2: Make a fun game.
Ingress was a more complex capture the flag. It took effort, but it worked and was rewarding. At launch, Pokémon Go was a lot of fun. As the object of the game (capturing and training stronger pokémon) became unattainable, the fun of this game dropped off. It is okay to be complex. It is okay to be challenging. But, you never want the player to feel that the game is impossible or, worse, unfairly tilted in favor of the game runners.
3: Build your community.
If your game is a multiplayer game, you want to build those experiences where strangers can meet and immediately click over a shared experience. Having factions gives you both people working toward a common objective and rivals that encourage you to work with your allies. If it’s not a multiplayer game, you still want to create a story and a concept that gets people talking to one another about your game.
4: Don’t get in over your head.
AR does not necessarily have to be a massive multiplayer experience. Games like Zombies, Run! and the forthcoming Night Terrors are both augmented reality games that are designed in a way that a single player can enjoy playing. If you do pursue multiplayer, however, you have to make sure the game works. If it becomes more than you can handle, you need to slow down on rolling out new features and entering new markets until you can get things running smoothly again.
5: Respect people who financially support you.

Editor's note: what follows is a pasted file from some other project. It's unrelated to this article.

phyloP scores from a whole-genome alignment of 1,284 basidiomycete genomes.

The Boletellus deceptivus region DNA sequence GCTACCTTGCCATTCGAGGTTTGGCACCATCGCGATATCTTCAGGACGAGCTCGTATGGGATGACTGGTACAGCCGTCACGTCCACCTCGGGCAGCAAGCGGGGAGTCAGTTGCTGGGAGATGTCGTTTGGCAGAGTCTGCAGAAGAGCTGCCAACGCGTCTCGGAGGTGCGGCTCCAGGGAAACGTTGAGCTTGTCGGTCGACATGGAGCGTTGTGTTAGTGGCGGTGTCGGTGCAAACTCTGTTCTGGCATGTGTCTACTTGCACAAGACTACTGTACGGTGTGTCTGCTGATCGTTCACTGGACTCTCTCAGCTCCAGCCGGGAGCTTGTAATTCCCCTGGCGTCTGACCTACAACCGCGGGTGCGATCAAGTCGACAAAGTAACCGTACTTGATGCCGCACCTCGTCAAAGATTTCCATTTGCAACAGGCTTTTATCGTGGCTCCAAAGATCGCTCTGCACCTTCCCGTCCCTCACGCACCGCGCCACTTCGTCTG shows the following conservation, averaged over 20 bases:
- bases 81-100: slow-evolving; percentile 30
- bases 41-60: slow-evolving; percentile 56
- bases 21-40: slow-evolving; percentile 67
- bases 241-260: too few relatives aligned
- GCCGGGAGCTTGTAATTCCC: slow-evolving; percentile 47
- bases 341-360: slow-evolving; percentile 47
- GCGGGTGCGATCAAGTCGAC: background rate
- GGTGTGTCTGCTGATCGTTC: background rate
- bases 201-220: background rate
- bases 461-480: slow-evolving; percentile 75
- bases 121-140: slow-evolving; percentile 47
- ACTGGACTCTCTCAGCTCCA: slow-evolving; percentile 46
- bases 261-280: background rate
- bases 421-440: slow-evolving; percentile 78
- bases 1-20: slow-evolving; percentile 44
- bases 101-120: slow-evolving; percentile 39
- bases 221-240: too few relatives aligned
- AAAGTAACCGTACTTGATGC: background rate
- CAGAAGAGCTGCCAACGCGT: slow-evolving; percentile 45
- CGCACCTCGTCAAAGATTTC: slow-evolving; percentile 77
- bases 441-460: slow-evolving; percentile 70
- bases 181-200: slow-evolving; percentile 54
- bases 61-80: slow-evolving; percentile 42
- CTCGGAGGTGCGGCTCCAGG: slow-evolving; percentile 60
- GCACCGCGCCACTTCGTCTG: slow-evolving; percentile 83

It is totally respectable to earn money off of a game you develop. You worked hard and you earned it! However, when you know that there are glitches that are taking away items that people spend money on, that needs addressed immediately. If you deliberately alter the mechanics of the game dramatically to push more sales, that is malicious. If you make it impossible to level without spending considerable sums of cash, people will quit playing your game. If people are supporting you financially, be appreciative of them.
6: Listen to your users.
I know some people are terrible at offering criticism and feedback, but when people are expressing legitimate concerns, you need to listen. You need to let them know you’ve listened by responding. Even if you don’t quite have the problem figured out yet, let them know you’re working on it, and then demonstrate that you are. Telling us you’re working on an issue and then rolling out multiple updates with new features that no one has requested which don’t fix the current issues communicates that you don’t care about your users. And if you don’t care, they won’t either.
In spite of fading interest in Pokémon Go, the game definitely generated a lot of interest and multitudes of people had fun with it, if only for a little while. Augmented reality is a style of game that will continue to generate excitement among those who long to recapture the imagination of childhood as they run around in the real world with friends while interacting with fascinating, unseen worlds. Pokémon Go may not recover from its missteps, but it can still stand as an inspiration to future game developers who see the amount of interest augmented reality can generate. This genre will be a staple in years to come if developers are willing to learn from the successes and failures of these early AR games.